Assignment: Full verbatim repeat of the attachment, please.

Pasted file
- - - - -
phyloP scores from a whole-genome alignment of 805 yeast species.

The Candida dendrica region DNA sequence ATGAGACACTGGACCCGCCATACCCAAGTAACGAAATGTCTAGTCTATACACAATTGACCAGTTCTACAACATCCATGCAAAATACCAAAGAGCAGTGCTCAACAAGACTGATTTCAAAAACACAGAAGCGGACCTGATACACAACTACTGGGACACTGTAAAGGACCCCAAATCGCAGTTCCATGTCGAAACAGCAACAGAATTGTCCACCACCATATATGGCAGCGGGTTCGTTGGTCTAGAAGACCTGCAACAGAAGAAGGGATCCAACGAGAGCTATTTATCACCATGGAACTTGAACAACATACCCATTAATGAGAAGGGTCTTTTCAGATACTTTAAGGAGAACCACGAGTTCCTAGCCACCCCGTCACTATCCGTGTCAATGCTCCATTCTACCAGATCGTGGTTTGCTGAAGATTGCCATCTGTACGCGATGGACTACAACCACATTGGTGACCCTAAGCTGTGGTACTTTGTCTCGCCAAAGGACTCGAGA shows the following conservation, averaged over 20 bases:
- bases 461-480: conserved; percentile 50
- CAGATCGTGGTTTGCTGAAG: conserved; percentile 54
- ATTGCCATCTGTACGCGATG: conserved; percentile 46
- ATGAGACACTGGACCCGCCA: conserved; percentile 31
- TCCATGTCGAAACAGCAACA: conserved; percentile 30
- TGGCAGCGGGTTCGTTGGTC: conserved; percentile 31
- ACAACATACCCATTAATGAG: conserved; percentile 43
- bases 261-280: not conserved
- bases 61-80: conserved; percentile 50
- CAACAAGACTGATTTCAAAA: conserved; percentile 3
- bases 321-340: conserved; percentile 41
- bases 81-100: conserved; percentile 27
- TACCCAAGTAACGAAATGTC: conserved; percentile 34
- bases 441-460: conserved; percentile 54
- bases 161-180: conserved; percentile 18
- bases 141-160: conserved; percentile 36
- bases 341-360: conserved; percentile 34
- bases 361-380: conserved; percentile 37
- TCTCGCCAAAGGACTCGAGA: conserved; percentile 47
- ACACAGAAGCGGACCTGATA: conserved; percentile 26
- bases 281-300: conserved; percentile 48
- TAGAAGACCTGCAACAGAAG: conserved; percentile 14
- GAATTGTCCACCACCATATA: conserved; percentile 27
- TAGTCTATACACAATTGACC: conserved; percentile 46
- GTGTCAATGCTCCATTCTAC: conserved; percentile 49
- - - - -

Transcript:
phyloP scores from a whole-genome alignment of 805 yeast species.

The Candida dendrica region DNA sequence ATGAGACACTGGACCCGCCATACCCAAGTAACGAAATGTCTAGTCTATACACAATTGACCAGTTCTACAACATCCATGCAAAATACCAAAGAGCAGTGCTCAACAAGACTGATTTCAAAAACACAGAAGCGGACCTGATACACAACTACTGGGACACTGTAAAGGACCCCAAATCGCAGTTCCATGTCGAAACAGCAACAGAATTGTCCACCACCATATATGGCAGCGGGTTCGTTGGTCTAGAAGACCTGCAACAGAAGAAGGGATCCAACGAGAGCTATTTATCACCATGGAACTTGAACAACATACCCATTAATGAGAAGGGTCTTTTCAGATACTTTAAGGAGAACCACGAGTTCCTAGCCACCCCGTCACTATCCGTGTCAATGCTCCATTCTACCAGATCGTGGTTTGCTGAAGATTGCCATCTGTACGCGATGGACTACAACCACATTGGTGACCCTAAGCTGTGGTACTTTGTCTCGCCAAAGGACTCGAGA shows the following conservation, averaged over 20 bases:
- bases 461-480: conserved; percentile 50
- CAGATCGTGGTTTGCTGAAG: conserved; percentile 54
- ATTGCCATCTGTACGCGATG: conserved; percentile 46
- ATGAGACACTGGACCCGCCA: conserved; percentile 31
- TCCATGTCGAAACAGCAACA: conserved; percentile 30
- TGGCAGCGGGTTCGTTGGTC: conserved; percentile 31
- ACAACATACCCATTAATGAG: conserved; percentile 43
- bases 261-280: not conserved
- bases 61-80: conserved; percentile 50
- CAACAAGACTGATTTCAAAA: conserved; percentile 3
- bases 321-340: conserved; percentile 41
- bases 81-100: conserved; percentile 27
- TACCCAAGTAACGAAATGTC: conserved; percentile 34
- bases 441-460: conserved; percentile 54
- bases 161-180: conserved; percentile 18
- bases 141-160: conserved; percentile 36
- bases 341-360: conserved; percentile 34
- bases 361-380: conserved; percentile 37
- TCTCGCCAAAGGACTCGAGA: conserved; percentile 47
- ACACAGAAGCGGACCTGATA: conserved; percentile 26
- bases 281-300: conserved; percentile 48
- TAGAAGACCTGCAACAGAAG: conserved; percentile 14
- GAATTGTCCACCACCATATA: conserved; percentile 27
- TAGTCTATACACAATTGACC: conserved; percentile 46
- GTGTCAATGCTCCATTCTAC: conserved; percentile 49